Richard Gere turns up as a Steve Jobs-like mogul whose latest product--an MP3 player designed to look like a life-size naked woman called the iBabe--is injuring young male users due to the inclusion of an unfortunately placed cooling fan. Chloe Grace Mortiz is a young girl whose introduction into the miracle of womanhood unfortunately arrives when she is surrounded by a bunch of clueless guys. Johnny Knoxville presents best pal Sean William Scott with an unusual birthday gift--a violent and foul-mouthed leprechaun (Gerard Butler) who will not give up his pot of gold without a fight. Halle Berry and Stephen Merchant are a couple on a blind date whose icebreaking game of Truth Or Dare escalates wildly. In a spoof of inspirational sports movies, Terrence Howard plays the coach of an all-black basketball team who inspires his team to triumph over their all-white adversaries by reminding them of their unique advantage. One final bit comes up in the middle of the end credits in which Elizabeth Banks find her relationship with new boyfriend Josh Duhamel being challenged by his pet, an animated cat with a strange erotic fixation of its owner. If that isn't enough--and trust me, it is--there are also a couple of fake commercials on display as well, including a PSA revealing the hidden truth behind the most abused office machines and one for a product that I will not reveal lest I kill one of the few mildly amusing jokes on display.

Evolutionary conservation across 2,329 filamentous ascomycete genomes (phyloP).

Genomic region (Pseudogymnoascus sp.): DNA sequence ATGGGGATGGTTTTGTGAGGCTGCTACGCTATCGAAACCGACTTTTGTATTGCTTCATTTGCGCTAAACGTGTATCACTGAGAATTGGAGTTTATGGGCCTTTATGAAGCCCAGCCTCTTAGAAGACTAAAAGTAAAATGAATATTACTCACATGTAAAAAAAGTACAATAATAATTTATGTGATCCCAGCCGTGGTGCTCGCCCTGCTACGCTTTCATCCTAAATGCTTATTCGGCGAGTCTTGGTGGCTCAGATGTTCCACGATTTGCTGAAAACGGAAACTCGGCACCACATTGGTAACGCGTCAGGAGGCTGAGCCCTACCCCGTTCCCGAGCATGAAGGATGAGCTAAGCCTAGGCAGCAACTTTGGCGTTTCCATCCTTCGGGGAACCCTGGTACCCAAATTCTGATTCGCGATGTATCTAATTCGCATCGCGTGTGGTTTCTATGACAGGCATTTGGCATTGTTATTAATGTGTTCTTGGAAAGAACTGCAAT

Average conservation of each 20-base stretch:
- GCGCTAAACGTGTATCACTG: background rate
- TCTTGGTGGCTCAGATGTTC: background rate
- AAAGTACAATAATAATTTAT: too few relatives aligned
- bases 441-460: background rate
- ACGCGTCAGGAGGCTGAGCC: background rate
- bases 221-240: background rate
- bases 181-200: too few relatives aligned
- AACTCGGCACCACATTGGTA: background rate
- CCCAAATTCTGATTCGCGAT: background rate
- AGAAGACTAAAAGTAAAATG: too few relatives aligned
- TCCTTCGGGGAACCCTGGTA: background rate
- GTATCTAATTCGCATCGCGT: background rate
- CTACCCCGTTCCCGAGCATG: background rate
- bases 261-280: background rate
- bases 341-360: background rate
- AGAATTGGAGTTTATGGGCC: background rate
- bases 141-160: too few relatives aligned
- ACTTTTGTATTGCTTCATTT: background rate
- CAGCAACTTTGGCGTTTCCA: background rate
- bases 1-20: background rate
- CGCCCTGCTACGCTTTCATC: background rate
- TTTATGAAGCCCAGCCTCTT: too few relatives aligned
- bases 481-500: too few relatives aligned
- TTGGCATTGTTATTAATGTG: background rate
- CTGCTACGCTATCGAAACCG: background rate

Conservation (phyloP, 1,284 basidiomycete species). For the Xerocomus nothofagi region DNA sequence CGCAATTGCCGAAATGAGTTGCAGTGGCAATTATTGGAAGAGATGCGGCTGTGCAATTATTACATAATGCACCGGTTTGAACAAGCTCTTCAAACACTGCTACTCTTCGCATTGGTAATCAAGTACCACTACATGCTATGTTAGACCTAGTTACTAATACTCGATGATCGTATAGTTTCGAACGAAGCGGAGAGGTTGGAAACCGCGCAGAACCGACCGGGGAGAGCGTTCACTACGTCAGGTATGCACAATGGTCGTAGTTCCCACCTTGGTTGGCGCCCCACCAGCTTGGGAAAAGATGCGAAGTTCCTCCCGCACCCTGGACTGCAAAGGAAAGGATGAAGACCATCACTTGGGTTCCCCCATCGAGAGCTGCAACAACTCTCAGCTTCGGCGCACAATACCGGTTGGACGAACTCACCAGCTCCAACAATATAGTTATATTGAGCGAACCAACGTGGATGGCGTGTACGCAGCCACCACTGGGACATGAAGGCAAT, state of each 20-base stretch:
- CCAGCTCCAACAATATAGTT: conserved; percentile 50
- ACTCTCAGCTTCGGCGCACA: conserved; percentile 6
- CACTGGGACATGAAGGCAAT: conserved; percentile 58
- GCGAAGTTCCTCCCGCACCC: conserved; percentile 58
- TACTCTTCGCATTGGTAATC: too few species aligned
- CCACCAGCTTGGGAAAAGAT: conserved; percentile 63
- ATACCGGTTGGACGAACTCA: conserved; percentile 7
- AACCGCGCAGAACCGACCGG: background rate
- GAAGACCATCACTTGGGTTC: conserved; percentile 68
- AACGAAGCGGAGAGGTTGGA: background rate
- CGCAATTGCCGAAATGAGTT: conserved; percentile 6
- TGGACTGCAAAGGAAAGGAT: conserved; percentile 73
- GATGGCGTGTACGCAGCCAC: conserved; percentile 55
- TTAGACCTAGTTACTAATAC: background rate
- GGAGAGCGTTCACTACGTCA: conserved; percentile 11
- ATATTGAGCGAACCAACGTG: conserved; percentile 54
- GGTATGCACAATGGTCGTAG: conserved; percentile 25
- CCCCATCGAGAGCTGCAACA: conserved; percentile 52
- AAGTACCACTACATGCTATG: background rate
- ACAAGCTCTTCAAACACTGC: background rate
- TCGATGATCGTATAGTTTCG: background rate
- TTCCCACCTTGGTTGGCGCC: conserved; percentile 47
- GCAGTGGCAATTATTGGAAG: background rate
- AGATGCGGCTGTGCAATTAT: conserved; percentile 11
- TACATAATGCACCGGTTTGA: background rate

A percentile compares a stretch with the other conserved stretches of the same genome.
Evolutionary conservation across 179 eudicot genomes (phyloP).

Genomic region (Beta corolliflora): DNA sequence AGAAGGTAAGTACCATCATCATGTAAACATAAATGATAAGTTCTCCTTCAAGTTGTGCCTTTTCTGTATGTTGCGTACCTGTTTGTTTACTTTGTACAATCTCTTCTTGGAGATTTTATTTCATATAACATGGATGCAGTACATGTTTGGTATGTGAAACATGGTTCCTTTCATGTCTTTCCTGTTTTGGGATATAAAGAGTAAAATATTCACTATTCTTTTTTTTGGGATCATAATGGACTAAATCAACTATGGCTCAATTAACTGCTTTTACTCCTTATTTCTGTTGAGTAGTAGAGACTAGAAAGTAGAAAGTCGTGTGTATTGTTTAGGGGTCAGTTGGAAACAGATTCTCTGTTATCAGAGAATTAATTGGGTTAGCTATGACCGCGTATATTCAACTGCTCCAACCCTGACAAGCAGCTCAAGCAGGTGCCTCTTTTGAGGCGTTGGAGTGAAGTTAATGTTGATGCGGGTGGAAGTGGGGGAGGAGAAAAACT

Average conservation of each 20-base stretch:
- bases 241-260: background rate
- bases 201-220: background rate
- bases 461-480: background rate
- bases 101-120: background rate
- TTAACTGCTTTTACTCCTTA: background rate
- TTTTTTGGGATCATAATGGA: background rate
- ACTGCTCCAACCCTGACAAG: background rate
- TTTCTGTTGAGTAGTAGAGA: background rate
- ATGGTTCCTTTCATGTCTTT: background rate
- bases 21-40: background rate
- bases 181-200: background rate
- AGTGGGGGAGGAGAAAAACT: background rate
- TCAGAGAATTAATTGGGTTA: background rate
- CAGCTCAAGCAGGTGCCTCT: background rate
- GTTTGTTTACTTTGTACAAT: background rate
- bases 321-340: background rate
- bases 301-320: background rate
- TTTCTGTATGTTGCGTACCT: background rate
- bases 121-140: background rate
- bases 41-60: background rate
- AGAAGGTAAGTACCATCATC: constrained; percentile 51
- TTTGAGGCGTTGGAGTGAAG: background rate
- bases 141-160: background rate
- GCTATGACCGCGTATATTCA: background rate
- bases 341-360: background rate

Although sketch comedy has been done with great success over the years on television, it has rarely found much favor on the big screen--even a group of comedic minds as formidable as Monty Python struggled to overcome its limitations with their all-over-the-map 1983 swan song "The Meaning of Life."--and "Movie 43" does little to elevate the reputation of the format. Considering that it comes from 10 different directors (the most famous of the bunch being Peter Farrelly and Brett Ratner) and a small army of writers, the results might have come across as scattershot under the best of circumstances but the film manages to maintain a relatively consistent tone throughout in the sense that none of the sketches are very funny (unless the depiction of unsavory bodily functions is your particular thing) save for the fake ads, which are brief enough so that they don't have a chance to wear out their welcome.